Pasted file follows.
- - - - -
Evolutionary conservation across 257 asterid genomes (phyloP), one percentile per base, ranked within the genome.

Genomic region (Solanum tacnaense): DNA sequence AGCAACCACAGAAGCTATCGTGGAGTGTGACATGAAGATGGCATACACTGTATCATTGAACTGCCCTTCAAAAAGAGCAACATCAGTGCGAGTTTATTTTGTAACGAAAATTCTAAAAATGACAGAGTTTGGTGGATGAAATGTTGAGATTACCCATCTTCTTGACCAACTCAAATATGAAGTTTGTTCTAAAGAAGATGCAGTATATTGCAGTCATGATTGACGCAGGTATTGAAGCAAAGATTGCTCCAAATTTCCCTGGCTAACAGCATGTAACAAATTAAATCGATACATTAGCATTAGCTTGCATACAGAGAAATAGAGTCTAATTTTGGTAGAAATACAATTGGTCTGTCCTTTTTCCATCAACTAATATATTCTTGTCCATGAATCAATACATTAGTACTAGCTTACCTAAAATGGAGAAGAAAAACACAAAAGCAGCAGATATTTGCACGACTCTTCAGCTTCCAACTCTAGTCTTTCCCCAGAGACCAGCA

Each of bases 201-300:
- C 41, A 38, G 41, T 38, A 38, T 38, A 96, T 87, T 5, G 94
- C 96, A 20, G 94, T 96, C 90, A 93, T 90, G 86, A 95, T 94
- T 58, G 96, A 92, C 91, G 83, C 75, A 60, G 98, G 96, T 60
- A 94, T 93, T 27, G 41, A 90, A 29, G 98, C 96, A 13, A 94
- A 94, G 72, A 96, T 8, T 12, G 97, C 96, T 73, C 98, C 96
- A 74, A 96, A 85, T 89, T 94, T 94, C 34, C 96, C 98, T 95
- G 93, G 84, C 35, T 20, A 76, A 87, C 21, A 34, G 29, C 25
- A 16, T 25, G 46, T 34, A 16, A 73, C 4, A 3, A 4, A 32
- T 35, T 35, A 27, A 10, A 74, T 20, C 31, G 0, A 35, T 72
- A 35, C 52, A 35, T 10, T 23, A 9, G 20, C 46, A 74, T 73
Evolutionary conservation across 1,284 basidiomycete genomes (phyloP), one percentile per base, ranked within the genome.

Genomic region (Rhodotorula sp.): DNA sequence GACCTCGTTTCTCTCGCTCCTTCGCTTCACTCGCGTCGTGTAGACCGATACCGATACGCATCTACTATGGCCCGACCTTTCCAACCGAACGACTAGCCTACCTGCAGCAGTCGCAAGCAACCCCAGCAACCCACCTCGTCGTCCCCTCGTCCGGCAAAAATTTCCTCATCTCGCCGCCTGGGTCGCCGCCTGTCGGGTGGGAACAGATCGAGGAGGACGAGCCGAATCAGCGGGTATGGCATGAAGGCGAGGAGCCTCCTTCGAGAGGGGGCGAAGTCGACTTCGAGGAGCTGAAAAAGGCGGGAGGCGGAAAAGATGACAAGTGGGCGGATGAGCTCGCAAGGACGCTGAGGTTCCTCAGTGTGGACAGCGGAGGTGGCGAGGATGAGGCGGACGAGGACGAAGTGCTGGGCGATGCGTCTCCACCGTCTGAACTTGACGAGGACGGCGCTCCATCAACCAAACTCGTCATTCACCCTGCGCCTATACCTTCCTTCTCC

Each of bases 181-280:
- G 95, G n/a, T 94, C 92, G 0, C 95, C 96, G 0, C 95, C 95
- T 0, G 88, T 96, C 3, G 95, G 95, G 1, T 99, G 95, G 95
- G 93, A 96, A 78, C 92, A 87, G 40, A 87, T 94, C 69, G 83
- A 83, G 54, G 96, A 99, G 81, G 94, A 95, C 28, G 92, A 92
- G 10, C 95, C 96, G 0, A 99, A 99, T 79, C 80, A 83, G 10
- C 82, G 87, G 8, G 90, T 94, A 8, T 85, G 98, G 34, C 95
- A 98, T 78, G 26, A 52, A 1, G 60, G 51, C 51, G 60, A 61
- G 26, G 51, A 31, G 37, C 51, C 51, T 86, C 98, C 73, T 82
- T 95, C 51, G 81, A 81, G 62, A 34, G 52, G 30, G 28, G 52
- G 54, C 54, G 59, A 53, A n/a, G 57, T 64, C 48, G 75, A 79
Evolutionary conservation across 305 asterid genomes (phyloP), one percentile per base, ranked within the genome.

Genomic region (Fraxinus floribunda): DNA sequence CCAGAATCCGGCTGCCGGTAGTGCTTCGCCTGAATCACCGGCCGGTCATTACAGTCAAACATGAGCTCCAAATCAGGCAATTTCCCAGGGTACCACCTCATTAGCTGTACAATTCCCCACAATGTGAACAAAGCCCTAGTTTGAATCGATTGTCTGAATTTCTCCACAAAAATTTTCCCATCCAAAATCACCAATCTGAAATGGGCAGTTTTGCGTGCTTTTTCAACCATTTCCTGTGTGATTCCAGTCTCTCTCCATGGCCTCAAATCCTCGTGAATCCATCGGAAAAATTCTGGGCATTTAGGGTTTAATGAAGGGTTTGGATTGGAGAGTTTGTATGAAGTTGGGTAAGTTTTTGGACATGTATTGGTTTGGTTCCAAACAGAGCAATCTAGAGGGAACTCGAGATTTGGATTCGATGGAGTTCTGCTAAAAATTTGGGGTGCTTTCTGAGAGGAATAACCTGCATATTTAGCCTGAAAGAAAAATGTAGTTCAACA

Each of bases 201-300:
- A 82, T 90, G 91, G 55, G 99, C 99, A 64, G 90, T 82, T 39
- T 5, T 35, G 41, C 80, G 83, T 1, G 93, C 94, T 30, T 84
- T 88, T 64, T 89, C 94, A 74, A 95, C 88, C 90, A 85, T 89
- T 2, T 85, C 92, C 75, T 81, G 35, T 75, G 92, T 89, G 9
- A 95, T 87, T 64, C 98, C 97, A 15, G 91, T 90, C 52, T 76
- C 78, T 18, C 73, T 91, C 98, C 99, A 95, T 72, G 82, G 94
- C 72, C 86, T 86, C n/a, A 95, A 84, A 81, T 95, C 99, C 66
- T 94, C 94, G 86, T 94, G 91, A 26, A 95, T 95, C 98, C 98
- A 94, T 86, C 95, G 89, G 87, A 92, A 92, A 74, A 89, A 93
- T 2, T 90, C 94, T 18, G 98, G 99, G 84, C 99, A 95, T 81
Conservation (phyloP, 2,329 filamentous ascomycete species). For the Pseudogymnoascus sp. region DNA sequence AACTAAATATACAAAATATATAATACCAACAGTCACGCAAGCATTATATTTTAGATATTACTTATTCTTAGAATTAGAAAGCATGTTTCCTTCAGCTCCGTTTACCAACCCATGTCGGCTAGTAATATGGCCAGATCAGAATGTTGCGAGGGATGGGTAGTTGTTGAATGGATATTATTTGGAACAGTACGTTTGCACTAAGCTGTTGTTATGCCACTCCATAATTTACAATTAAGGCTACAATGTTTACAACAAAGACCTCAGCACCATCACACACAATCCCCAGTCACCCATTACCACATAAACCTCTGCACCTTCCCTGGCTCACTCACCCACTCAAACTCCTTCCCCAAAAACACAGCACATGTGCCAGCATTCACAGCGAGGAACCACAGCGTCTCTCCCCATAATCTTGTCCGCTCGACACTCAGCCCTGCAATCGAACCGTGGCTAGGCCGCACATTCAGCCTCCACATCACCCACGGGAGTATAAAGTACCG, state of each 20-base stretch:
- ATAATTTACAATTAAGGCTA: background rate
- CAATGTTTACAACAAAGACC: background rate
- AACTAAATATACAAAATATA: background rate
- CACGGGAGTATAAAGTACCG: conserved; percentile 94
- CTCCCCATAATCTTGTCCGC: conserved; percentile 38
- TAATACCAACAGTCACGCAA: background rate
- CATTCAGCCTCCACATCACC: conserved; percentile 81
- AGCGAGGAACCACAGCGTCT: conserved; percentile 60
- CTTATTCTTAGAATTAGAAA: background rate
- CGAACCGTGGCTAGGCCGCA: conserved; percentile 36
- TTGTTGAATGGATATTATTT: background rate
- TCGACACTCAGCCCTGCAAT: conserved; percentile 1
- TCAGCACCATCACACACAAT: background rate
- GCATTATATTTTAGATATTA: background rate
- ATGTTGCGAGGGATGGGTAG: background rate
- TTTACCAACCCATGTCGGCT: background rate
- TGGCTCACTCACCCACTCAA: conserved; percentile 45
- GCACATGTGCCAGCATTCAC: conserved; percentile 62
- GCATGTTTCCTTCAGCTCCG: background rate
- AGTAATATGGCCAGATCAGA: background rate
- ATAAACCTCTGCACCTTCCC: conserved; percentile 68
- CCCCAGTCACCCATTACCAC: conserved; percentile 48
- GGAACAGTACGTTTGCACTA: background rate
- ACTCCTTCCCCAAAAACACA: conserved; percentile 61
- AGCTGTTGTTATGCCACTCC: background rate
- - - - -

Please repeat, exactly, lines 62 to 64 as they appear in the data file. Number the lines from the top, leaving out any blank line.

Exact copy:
- CCCCAGTCACCCATTACCAC: conserved; percentile 48
- GGAACAGTACGTTTGCACTA: background rate
- ACTCCTTCCCCAAAAACACA: conserved; percentile 61